I don’t really like reading the Bible all that much. I mean, I’ve read it; all of the New Testament and much of the Old, much of it multiple times. I look at a passage of the New Testament and it tends to go in one eye and out the—well, you know what I mean. And this is not a Good Thing, especially for a Lay Dominican, given that Study is one of the four pillars of Dominican life.
Mind you, I studied obsessively during my first few years as a Catholic revert. The Faith was my current interest, and I burrowed into it with vigor. But interests wax and wane, and other things have my attention at the moment.
Which is why God made promises. I vowed to love my wife when I married her, in preparation for those times when loving unselfishly is difficult. And as a Dominican I promised to continue to study the Word, in preparation for those times when other things look shinier, and when I’m tired in the morning and just don’t want to do it. And during Lent I came face to face with the fact that this is one of those times, and that I need to get moving.
At times like these, prayer is indicated: the kind of prayer where you say, “Lord, I don’t want to read your word, but I want to want to read your word. Please help!” And I’d been praying this kind of prayer during Holy Week.
So on Holy Saturday I was at Barnes & Noble with Jane, and saw a book: Volume III of Fire of Mercy, Heart of the Word by Erasmo Leiva-Merikakis, published by Ignatius Press. I noticed it because it had the usual Ignatius spine, and because it was HUGE, 870 pages, dwarfing all of the books around out. So I pulled it out and took a look. It was subtitled, “Meditations on the Gospel according to St. Matthew”. Not the whole gospel, mind you; chapters 19 to 25 only. Turns out he covers chapters 1 to 11 in the first volume (746 pages), and chapter 12 to 18 in the second volume (800 pages), and he still has three chapters left to go; I’m expecting that the fourth volume, if he manages to publish it, will be 1200 pages at least.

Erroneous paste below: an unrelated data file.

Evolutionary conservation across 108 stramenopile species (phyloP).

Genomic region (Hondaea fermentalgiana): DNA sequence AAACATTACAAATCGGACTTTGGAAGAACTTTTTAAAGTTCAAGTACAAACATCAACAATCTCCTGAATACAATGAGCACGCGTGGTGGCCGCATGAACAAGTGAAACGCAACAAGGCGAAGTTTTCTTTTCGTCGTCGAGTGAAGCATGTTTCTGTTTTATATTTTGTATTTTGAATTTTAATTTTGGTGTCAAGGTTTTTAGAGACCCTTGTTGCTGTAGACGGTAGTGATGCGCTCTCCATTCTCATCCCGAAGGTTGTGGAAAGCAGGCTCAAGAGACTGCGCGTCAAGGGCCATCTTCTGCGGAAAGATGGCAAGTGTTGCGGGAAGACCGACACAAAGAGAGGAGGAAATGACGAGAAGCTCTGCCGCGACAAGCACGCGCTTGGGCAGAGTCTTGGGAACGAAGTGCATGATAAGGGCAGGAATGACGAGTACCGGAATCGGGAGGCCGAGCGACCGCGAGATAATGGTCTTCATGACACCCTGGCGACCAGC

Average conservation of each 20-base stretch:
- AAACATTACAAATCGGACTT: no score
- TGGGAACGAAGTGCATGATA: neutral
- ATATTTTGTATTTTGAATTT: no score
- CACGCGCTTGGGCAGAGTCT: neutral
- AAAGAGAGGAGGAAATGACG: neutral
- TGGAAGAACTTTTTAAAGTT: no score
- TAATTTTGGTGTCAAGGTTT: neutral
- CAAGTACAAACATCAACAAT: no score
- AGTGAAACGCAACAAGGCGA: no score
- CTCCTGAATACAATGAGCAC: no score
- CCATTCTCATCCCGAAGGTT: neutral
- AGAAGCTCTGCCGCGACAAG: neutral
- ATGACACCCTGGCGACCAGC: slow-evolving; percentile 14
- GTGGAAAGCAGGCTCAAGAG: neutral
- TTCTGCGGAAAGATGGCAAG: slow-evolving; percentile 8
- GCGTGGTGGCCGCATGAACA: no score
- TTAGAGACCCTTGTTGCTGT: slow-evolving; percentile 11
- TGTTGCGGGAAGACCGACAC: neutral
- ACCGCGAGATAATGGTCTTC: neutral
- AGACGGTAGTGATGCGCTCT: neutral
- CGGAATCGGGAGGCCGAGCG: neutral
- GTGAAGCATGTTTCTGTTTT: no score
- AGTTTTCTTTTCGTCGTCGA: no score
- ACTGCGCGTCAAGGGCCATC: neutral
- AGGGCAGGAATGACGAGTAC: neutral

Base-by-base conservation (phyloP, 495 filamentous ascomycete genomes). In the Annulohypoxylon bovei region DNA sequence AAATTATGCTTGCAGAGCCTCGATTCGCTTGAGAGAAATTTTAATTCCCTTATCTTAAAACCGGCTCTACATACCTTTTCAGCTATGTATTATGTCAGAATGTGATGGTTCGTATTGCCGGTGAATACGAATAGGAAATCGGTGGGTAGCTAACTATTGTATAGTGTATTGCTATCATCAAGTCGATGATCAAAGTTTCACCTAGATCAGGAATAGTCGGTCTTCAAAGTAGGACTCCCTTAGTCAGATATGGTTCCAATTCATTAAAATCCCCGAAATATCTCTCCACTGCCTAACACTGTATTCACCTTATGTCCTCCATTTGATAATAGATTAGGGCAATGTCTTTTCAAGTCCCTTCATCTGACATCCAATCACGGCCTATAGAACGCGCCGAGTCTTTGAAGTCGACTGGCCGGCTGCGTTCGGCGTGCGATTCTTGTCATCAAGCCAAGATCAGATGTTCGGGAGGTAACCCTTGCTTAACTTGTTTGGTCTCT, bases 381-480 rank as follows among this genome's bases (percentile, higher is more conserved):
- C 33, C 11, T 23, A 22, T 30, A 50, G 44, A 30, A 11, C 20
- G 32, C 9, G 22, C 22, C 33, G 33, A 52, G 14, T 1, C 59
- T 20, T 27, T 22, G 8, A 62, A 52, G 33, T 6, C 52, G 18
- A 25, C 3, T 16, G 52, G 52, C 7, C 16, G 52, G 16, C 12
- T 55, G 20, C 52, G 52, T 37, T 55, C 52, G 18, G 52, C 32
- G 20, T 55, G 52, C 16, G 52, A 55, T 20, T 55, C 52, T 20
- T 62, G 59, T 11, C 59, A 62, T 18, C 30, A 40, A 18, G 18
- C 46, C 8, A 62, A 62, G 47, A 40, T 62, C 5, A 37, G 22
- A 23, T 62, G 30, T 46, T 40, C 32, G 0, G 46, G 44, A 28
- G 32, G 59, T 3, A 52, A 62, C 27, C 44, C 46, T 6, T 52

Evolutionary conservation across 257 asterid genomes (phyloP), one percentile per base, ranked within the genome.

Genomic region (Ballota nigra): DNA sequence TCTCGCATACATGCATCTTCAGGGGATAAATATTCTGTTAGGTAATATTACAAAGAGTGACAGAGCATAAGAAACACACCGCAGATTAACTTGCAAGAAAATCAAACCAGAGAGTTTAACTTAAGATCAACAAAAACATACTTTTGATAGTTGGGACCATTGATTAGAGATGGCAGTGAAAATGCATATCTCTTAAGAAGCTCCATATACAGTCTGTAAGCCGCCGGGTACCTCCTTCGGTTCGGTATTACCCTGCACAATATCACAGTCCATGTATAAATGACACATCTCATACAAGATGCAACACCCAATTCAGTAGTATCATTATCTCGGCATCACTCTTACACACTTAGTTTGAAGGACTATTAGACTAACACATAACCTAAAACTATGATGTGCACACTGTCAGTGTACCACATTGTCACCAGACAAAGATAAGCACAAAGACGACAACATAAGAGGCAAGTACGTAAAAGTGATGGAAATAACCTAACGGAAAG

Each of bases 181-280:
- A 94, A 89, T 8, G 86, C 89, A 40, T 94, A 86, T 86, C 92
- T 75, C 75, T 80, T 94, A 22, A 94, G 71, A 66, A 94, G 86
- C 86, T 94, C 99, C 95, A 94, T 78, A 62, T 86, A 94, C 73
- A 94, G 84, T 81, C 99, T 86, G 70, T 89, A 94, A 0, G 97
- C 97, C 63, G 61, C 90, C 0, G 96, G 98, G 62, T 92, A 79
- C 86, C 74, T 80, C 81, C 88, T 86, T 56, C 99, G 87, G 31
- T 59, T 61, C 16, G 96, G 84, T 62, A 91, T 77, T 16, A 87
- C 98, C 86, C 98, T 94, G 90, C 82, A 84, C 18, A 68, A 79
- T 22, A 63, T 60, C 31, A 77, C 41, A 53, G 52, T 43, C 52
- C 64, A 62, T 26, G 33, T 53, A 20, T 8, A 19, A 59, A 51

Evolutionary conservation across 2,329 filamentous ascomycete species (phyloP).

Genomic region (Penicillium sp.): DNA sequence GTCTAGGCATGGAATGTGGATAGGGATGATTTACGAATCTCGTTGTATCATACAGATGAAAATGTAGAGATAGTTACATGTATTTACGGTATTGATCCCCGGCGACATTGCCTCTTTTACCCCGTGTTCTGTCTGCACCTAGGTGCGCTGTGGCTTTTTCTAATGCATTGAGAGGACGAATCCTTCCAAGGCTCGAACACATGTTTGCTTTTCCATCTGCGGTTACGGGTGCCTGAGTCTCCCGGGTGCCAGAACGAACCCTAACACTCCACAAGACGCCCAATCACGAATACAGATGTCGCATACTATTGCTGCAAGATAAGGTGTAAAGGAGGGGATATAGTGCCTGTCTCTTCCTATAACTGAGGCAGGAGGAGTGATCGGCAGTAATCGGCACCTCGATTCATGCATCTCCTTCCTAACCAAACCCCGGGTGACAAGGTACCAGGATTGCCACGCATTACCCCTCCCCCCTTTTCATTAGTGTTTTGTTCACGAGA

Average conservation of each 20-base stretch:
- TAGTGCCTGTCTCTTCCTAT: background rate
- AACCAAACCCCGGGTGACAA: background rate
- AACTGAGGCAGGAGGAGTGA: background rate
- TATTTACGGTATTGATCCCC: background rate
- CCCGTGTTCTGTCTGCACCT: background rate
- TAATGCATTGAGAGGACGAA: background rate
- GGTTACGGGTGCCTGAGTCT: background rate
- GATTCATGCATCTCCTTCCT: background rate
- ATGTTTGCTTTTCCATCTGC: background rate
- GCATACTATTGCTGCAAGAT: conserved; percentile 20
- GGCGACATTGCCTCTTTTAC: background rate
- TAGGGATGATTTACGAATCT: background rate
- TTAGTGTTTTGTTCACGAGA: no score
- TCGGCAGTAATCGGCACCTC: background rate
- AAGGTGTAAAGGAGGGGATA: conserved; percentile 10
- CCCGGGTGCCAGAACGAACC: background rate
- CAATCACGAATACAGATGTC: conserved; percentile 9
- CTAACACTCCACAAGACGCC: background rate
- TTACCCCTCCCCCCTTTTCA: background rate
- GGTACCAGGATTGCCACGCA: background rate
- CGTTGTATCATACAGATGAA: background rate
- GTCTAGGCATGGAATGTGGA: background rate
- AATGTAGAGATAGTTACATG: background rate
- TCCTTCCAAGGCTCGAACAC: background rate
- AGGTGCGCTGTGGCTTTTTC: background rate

It’s a verse by verse commentary on the Gospel of Matthew, beginning from the Greek text. It is intended to be a cordial reading of the Gospel, a reading from the heart. It is intended to be read in the context of the Church and its teachings. It is intended to be part of an encounter with the Living God through His Word written.
Did I mention that Matthew was St. Dominic’s favorite gospel? He carried it with him everywhere.
Interesting, I thought. If only I had the time to plow through something so big. And I walked away.
I think I got about eight feet away before I turned around and went back. When you ask God for something, it’s unwise to walk away from the answer.
Naturally, B&N only had the third volume. So I ordered a copy of the first volume (from Amazon, on my cell phone; sorry, B&N!), and it arrived today. I spent an hour during my daughter’s dance class reading the (first part of) the introduction. And I’m more convinced than ever that my running across it on Saturday was an answer to prayer.
This post is long enough; I’ll have to say more about the book in the coming days. (If I don’t, nag me!)